Well Org

Meditation and Your Brain: Turning In For The Better

Almost exclusively, modern medicine turns its advanced monitors on the brains of the unwell. MRIs, CATs, EKGs, radio imaging: all of them have helped us to better understand every type of deformity, disease, dissociative disorder known across the human spectrum. Entire libraries-worth of theses exist on the human and animal neurological response to the introduction of every sort of enzyme, vitamin, drug and their effects on a litany of conditions.

Our medical knowledge of illness is overwhelming, and has consequently offered relief to millions in the form of psychiatric medicine and therapy. Our experimental knowledge of psychic wellness, on the other hand, is a puddle in comparison to this ocean of information. What if we were to study how the brains of exceptionally healthy and happy people behaved, and model our medicine after that?

In the few studies that have been done, various forms of meditation, consciousness exploration, and mental and physical exercise regimens have been proven to have intense and often beneficial short term consequences — lowered blood pressure, deeper breathing, feelings of peace and calm (or inspiration and happiness). These will result whether one is a first time practitioner or a 30-year-yogi. The cause gets even more compelling when you examine the effects of long-term practice: the brains of long-term practitioners are marked different than those of people who forego the inner arts, exhibiting lower stress, greater flexibility, less disease, and more control over psychological and emotional response patterns. Meditation, as Well.org founder Pedram Shodrai puts it, is The Art of Stopping Time.

Measuring the Mind

HeartMath Institute, an East-West research organization and conscious capitalist company founded in 1991, has been working for years to affirm these connections, and their research has been majorly confirmed in recent years, to the point where meditation is recommended by every kind of doctor, who just years ago would likely have scoffed at the idea that such a subtle thing could have a such a profound effect on overall well-being. HMI’s research has centered on the resonance between the mind and the heart, positing that the locus of well-being is less about the inputs on our lives and more about the tools we use to ciphered our experiences. To that end, they (and many others) have developed a litany of technologies to monitor and attunes ones frequency and achieve meditative calm and focus in all kinds of challenging situations.

Throughout the day, our brains oscillate between four octaves of electrical signaling: Beta, Alpha, Delta, and Theta.  The Beta state — a.k.a. the excitation — is the standard mode of waking operation. In it, we are responding to stimuli and are, in general, a hair’s-breadth away from triggering our fight-or-flight cortisol stress response. This mode is essential to survival, but is less than optimal as a place of rest and decision-making. Alpha is the more relaxed waking state, from whence reflective problem-solving originates. Delta is the deep end of R.E.M. (dreaming) and total (dreamless) sleep. And in between them all exists the liminal stage of Theta, which is the deeply calm and yet still conscious state that meditation helps one to achieve.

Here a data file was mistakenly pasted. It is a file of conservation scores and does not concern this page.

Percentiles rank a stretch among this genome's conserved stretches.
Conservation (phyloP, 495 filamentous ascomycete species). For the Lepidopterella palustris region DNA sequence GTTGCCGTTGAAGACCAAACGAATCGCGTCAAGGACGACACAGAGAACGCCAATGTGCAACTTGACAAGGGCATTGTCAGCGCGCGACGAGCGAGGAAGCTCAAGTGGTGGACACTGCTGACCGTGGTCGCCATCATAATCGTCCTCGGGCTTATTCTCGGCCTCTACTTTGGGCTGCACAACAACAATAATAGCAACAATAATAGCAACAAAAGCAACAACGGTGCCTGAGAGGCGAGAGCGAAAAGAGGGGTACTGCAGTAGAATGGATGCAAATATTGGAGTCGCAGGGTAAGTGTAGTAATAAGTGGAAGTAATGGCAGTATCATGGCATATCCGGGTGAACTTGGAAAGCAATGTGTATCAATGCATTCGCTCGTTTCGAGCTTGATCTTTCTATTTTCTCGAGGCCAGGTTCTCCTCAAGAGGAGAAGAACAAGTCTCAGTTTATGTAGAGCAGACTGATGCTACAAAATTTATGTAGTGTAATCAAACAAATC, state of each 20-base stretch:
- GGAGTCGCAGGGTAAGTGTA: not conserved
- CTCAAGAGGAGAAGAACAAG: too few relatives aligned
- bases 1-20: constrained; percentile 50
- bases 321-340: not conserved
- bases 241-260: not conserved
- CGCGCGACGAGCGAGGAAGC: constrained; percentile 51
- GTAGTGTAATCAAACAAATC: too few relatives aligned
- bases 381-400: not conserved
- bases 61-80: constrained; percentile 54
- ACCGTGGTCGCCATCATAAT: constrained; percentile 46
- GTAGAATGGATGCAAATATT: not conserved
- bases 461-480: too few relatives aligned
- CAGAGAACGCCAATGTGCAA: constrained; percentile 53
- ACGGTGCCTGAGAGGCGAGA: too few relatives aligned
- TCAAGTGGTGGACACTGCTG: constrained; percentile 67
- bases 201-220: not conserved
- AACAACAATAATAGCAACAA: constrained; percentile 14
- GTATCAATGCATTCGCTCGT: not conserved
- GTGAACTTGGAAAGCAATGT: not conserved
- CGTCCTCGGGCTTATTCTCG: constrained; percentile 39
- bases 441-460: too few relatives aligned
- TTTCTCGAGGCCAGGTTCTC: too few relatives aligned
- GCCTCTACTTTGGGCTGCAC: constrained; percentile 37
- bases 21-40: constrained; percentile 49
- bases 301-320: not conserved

A 2010 study published by the Norwegian University of Science and Technology and Dartmouth College in New Hampshire asserts that the oft-claimed link between non-directive meditation and improved decision making and calm is well-founded. “Spontaneous wandering of the mind is something you become more aware of and familiar with when you meditate,” writes professor Øyvind Ellingsen. “This default activity of the brain is often underestimated. It probably represents a kind of mental processing that connects various experiences and emotional residues, puts them into perspective and lays them to rest.” When we turn inward, over time we become better at separating ourselves from mental chatter, and achieving both focus and calm.

How To Begin

As mentioned above, the most neurologically effective forms of meditation are less about arcane ritual or exercise-like intensity — though those may have other benefits that are more difficult to quantify. They are simply techniques to draw the attention inward and observe the reactions of the mind and body from a place of stillness.

It is very likely that our ancestors have been practicing techniques that do just that for countless thousands of years; the most influential forbearer, whose technique is practiced by hundreds of millions to this day, is the 5th century BCE North Indian sage Siddhartha Gautama — the Buddha. The religion of Buddhism has grown convoluted over time, as tends to happen, but to the great benefit of humanity his original technique has been preserved down through the ages and is currently spreading around the world once again. Vipassana, or ‘Insight’, meditation, teaches students to methodically observe the sensations of the body and finally disidentify from thoughts and reaction patterns. The technique is simple, non-dogmatic (which is to say, you can practice it equally well whether you are a Buddhist, a Christian, or an atheist) and yet intensely effective. When it has been studied, it has shown that regular meditators can modulate their brainwaves with much greater facility and ease, and become entrained to think from that elusive and essential Theta position.